Kyulux: our green Hyperfluoresence emitter is getting close to commercialization

Hyperfluoresence emitter system developer Kyulux announced that its green material is getting close to commercialization. The company is now working closely with OLED makers, preparing for early adoption.

Kyulux OLEDs World Summit 2021 slide image

Kyulux says that its green emitter has not only met the required performance of OLED panel makers, in terms of efficiency, lifetime and driving voltage - but has actually surpassed the performance of green phosphorescent emitters in top emission devices. The green HF device achieves higher current efficiency, longer lifetime and offers a narrow emission spectrum and can thus enable better chromaticity.

Kyulux reveals its latest TADF material performance

During SID Display Week 2021, Kyulux detailed its latest TADF material performance. The red and green materials are "close to commercialization", and the company reports "excellent progress" with its blue emitter.

Using simulations, Kyulux shows how its Hyperfluorescence system is more efficient than a comparable phosphorescence emitter. While both emitters feature pretty much the same EQE, the narrow spectrum of the HF system which results in higher light intensity and can enable more efficient displays - by around 10%, according to Kyulux.

The price of Iridium is at an all-time high, will that effect the price of OLED materials and displays?

Phosphorescent materials are based on the addition of a heavy-metal to the emissive materails, and most (if not all?) commercial materials use Iridium. The price of this rare metal has hit an all-time high last week.

Iridium Ore photo

Towards the end of last year, the price of one oz of Iridium was $1,760. Last week it hit $6,000 - the price jumped over 300% in just three months. Experts explain that the price has risen due to a disruption in the supply in South Africa (which supplies around 80% of the global market) and strong demand from the electrical and electrochemical sector.

UDC and PPG to establish a new PHOLED production site in Ireland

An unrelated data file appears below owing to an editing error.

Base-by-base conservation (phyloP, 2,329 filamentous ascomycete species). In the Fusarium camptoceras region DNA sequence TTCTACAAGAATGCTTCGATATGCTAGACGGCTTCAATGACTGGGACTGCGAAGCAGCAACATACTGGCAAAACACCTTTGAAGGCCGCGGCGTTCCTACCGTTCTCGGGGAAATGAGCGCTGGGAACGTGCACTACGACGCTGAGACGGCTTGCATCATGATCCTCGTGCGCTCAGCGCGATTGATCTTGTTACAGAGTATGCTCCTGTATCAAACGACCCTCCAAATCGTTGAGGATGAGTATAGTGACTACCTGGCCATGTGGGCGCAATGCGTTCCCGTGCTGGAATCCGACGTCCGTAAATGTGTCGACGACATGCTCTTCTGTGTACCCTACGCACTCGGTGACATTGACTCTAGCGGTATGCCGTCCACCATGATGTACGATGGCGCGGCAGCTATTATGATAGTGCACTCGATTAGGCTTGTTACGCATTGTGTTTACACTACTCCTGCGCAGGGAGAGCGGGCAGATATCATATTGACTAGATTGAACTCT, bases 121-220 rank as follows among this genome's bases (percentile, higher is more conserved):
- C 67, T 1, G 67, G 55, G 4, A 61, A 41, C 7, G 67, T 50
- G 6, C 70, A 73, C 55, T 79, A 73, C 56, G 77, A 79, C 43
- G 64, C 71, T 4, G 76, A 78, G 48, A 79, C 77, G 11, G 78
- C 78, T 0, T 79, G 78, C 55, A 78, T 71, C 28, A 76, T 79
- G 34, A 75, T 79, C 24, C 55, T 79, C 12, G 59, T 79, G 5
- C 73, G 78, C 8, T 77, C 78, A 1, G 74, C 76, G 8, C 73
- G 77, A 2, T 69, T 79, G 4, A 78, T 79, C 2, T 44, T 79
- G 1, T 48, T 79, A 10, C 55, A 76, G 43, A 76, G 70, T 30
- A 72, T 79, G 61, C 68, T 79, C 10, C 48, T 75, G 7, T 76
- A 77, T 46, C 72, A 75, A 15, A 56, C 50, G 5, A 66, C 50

PPG Industries and Universal Display established a strategic relationship in 2000, and since then PPG is the exclusive producer of UDC's PHOLED emitter materials. The two companies announced that they will establish a new manufacturing site in Shannon, Ireland, for the production of UDC's emitters.

UDC RGB PHOLED materials photo

The new facility will double the production capacity of UDC's OLED emitters at PPG, and will also diversify the company's manufacturing base. UDC leased the Ireland site (which, up until now, was producing pharmaceutical intermediates) and will adapt it to PHOLED production. Facility improvements and regulatory approvals are expected to be completed in the next 12 months, and operations are scheduled to commence in early 2022.

Is UDC getting ready to commercialize its plasmon OLED technology?

A couple of months ago we reported that researchers at UDC developed an OLED device with plasmonic decay rate enhancement that dramatically increase device stability. It turns out that UDC filed for two new trademark applications that seem to hint it is aiming to commercialize this technology.

UDC PLASMONLED trademark image

The two trademarks at PLASMON PHOLED and PLASMONLED, which both of course indicate that these are emitters that adopt plasmon technology.

Universal Display reports its financial results for Q3 2020

Universal Display reported its Q3 2020 financial results, with revenues of $117 million (up from $58 million in Q2 2020 and $98 million in Q3 2019, and a net income of $40.5 million. UDC ended the quarter with with $673 million in cash and equivalents

UDC reports a significant pickup in customer orders in the third quarter, and the company expects full-year 2020 revenues to be in the range of $385 million to $400 million. UDC sees meaningful growth in the OLED industry in 2021 and beyond.

UDC researchers developed a stable plasmonic-enhanced OLED device

Researchers at Universal Display, developed an OLED device with plasmonic decay rate enhancement that dramatically increase device stability. By including a nanoparticle-based out-coupling scheme to extract energy from the plasmon mode, the researchers managed to maintain the device efficiency.

Stable plasmonic OLED structure and image, UDC

The device used an archetypal phosphorescent emitter to achieve a two-fold increase in functional stability at the same brightness as a reference conventional OLED device and extracted 16% of the energy from the plasmon mode as light.